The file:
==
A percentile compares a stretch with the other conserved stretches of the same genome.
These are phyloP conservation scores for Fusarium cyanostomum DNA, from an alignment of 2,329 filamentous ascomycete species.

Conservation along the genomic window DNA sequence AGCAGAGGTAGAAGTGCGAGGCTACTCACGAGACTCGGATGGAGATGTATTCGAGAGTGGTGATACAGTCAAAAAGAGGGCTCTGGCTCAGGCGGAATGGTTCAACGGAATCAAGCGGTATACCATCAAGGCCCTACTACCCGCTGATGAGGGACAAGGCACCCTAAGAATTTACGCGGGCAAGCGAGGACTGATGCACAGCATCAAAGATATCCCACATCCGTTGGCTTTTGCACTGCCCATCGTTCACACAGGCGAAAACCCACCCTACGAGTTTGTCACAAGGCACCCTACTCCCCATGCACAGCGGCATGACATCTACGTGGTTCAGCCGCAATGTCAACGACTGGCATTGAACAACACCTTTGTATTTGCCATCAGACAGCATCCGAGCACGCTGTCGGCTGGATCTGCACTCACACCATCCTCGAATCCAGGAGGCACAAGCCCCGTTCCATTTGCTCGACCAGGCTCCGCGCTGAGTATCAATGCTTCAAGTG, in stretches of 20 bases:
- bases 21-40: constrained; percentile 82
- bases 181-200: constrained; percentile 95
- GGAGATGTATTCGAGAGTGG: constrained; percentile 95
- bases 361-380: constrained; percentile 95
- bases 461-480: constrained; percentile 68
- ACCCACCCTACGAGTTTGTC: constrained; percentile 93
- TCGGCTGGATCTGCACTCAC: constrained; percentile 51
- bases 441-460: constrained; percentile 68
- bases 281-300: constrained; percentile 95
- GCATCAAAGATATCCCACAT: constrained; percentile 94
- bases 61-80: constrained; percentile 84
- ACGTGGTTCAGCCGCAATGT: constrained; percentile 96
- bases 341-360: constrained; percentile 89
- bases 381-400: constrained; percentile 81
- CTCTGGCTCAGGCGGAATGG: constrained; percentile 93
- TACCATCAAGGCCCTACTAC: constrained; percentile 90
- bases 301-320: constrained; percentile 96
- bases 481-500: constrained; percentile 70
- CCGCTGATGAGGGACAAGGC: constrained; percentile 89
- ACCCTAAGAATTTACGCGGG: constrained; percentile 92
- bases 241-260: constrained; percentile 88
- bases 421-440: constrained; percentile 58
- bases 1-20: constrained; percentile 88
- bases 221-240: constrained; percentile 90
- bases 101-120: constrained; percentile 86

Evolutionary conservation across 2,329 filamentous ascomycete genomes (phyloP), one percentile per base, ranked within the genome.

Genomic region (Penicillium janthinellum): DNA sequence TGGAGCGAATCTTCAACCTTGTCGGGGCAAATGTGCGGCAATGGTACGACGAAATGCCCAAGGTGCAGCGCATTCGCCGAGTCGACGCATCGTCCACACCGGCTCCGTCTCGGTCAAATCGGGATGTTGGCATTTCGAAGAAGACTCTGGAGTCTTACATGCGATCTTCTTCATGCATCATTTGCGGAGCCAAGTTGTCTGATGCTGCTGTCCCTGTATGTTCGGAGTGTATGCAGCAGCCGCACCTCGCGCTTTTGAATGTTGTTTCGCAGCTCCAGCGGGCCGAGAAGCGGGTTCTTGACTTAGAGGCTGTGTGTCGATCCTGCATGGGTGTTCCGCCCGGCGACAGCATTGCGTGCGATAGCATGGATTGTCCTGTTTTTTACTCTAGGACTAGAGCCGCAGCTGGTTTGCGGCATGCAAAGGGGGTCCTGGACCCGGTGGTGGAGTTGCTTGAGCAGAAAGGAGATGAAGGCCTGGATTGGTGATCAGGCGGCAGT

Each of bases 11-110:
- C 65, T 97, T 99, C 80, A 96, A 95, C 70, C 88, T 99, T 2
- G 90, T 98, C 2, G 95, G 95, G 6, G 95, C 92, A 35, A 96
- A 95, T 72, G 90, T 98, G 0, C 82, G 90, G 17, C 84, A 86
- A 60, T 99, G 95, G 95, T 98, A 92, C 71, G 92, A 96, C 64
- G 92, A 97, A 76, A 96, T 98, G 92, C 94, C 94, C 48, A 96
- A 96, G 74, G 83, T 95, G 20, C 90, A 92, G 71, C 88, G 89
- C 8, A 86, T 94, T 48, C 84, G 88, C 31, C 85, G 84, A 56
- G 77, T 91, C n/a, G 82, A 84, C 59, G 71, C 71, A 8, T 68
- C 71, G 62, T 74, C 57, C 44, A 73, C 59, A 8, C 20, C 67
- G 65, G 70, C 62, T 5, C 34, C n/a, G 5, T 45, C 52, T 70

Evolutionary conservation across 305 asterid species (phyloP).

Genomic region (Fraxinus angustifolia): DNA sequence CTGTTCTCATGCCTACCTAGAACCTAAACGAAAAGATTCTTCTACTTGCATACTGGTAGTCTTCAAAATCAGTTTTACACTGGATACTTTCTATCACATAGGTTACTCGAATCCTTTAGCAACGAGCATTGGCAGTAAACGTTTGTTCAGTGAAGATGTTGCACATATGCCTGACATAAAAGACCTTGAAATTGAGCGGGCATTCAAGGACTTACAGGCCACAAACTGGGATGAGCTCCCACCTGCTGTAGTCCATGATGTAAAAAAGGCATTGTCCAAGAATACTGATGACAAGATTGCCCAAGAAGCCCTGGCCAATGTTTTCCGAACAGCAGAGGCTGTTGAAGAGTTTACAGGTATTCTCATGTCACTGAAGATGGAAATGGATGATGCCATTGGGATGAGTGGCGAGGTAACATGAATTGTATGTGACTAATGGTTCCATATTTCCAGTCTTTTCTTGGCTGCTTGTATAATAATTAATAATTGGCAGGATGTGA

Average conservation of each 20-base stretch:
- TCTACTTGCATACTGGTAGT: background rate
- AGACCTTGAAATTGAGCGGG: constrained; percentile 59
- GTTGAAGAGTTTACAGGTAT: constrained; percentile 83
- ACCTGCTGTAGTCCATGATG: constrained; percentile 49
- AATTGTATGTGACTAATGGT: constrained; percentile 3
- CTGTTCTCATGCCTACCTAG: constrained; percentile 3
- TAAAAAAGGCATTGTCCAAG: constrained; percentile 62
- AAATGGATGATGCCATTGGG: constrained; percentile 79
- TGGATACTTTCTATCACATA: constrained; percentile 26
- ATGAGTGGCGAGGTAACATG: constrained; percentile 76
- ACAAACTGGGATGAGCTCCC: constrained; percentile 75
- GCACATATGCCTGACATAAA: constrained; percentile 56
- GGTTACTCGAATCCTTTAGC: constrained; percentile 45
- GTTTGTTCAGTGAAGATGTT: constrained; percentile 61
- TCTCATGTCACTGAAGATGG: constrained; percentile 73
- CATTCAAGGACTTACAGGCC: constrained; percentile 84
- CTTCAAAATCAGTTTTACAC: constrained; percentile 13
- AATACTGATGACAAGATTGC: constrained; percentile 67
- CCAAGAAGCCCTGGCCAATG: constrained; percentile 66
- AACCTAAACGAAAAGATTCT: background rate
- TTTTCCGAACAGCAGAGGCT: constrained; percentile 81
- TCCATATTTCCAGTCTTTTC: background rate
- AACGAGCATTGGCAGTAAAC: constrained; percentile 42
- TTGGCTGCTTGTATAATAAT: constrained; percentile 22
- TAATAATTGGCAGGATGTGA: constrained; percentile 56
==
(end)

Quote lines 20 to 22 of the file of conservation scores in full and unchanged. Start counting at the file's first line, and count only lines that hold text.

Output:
- bases 301-320: constrained; percentile 96
- bases 481-500: constrained; percentile 70
- CCGCTGATGAGGGACAAGGC: constrained; percentile 89